The coolest thing this script illustrates is how easy it is to actually use the automation stored procedures. If youíre at all familiar with ActiveX or shell scripting and programming to an object model then implementing OLE automation with the sp_OAs is a breeze. If youíre not, taking the time to understand what is happening in this simple code segment is going to help prepare you for a future of unlimited possibilities. It is very different from a traditional SQL query! 

 

Since I already knew that the Windows Scripting Hostís FileSystemObject included the GetFileVersion method. All I had to figure out was how to implement the call from T-SQL. Take a quick step through of the solution I used (This works on SQL2K SP3 on WIN2K SP3 server and the .dll referenced in the example should be on any server so feel free to try it out -- in your test or development environment of course!):

 


 

-- determine the fully qualified name(s) of file

declare @FileSpec varchar(255), @Version varchar(15)

set @FileSpec = 'C:\WINNT\system32\ver.dll'

 

-- get all file versions before script makes any changes

declare @oFSO int, @oFile int

declare @hr int

declare @src varchar(255), @desc varchar(255)

exec @hr = sp_OACreate 'Scripting.FileSystemObject', @oFSO OUT

if @hr <> 0 begin

   exec sp_OAGetErrorInfo @oFSO, @src OUT, @desc OUT

   Goto ErrorHandler

end

 

-- execute the GetFileVersion method on the file

exec @hr = sp_OAMethod @oFSO, 'GetFileVersion', @Version OUT, @FileSpec if @hr <> 0 begin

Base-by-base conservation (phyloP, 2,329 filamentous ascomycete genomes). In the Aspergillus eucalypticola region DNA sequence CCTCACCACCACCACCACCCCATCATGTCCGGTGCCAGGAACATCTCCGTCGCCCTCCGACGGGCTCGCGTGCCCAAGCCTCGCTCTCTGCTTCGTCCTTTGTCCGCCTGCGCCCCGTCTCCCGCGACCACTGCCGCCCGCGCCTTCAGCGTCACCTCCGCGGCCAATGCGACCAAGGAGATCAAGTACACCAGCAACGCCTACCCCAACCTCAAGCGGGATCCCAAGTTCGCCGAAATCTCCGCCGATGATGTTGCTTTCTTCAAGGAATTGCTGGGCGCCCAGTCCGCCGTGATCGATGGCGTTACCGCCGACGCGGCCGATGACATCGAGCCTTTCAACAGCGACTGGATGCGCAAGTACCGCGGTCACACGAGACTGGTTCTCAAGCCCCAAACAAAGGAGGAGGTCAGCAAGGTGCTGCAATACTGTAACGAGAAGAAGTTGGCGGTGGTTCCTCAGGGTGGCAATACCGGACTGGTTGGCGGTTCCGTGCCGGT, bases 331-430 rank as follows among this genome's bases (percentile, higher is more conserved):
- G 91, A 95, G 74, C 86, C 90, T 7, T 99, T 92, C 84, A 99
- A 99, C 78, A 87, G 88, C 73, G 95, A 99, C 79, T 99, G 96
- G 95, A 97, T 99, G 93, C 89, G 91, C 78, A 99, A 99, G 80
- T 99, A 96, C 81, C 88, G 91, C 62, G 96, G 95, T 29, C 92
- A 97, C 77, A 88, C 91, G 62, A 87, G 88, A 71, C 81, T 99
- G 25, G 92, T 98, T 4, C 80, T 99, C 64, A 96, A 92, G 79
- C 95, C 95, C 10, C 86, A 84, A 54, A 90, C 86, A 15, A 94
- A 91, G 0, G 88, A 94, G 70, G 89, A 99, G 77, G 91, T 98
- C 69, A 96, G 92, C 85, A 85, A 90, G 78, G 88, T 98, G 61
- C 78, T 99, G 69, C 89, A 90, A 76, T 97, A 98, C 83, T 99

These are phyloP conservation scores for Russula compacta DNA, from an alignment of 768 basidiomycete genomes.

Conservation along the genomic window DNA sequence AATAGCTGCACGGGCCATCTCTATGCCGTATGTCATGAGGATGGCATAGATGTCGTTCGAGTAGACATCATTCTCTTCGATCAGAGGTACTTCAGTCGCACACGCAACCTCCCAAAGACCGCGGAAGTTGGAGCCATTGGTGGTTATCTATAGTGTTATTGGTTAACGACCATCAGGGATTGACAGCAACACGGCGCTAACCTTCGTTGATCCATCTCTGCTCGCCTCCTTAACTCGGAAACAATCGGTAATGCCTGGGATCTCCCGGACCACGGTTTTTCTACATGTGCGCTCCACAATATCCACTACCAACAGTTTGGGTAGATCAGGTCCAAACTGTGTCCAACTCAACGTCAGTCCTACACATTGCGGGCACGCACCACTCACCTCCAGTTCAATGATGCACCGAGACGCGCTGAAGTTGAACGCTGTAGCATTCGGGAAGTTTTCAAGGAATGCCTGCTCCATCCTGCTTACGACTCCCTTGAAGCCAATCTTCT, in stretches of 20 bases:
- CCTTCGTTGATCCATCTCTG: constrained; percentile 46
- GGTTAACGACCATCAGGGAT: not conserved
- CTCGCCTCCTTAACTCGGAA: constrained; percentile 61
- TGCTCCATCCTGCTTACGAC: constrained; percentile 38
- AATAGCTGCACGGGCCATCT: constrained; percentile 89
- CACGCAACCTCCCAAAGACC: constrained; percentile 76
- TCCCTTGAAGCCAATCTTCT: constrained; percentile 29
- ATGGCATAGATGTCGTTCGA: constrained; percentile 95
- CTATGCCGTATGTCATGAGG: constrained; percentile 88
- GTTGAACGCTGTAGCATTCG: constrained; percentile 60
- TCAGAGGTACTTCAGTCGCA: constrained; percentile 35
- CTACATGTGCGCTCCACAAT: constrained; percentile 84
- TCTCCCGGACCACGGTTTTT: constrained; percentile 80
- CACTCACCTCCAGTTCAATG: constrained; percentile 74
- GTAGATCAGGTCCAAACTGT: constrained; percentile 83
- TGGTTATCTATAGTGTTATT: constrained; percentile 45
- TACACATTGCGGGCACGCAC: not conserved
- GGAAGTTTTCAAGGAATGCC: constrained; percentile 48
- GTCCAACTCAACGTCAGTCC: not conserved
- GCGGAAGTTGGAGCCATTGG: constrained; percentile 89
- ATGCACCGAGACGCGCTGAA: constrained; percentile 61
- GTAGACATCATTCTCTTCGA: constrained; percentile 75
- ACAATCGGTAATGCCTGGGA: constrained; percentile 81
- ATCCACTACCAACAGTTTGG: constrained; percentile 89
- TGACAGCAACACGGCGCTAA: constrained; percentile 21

exec sp_OAGetErrorInfo @oFSO, @src OUT, @desc OUT

   Goto ErrorHandler

end

 

-- Always clean up the OLE server

exec @hr = sp_OADestroy @oFSO

if @hr <> 0 begin

   exec sp_OAGetErrorInfo @oFSO, @src OUT, @desc OUT

   Goto ErrorHandler

end

 

-- caution, closes automation environment for everyone

exec sp_OAStop   

 

-- do some stuff

if @Version = ''

      print 'not there'

if @Version like '3.0%'

      print 'old'

if @Version like '3.1%'

      print 'current'

 

GoTo Done

 

ErrorHandler:

If @oFSO is not null

      exec @hr = sp_OADestroy @oFSO

exec sp_OAStop   

Raiserror('Unable to get version for file %s. error: %u source: %s desc: %s',19,1,@FileSpec, @hr, @src, @desc) with log

 

Done:

 

 


 

 

As you can see, not much in the way of T-SQL fundamentals in this script, yet I was able to take care business with a single T-SQL Script and all the user had to do was open the file in Query Analyzer and hit f5. Just the way we like it. The operations used to implement a COM object using the sp_OAs will always include:

  1. create the object - This will give you access to the object model
  2. execute a method, or access/modify a property
  3. destroy the object you created

SQL Server Books on Line doesnít do much to demystify the sp_OAs. If you see a possible use for OLE automation or you need to access an object model in your T-SQL work and you learn from examples you can also have a look at the script admin db - table function to get Agent job status I have posted or check out the stored procedures I have used to script out entire servers intended primarily for SQL 7 for some additional working examples. In both of these examples I use the automation procedures to access the DMO object model .

 

I'd also like to show you how easy and powerful object models like DMO are in a DTS ActiveX task or the Windows scripting host, so stay tuned.

 

Bill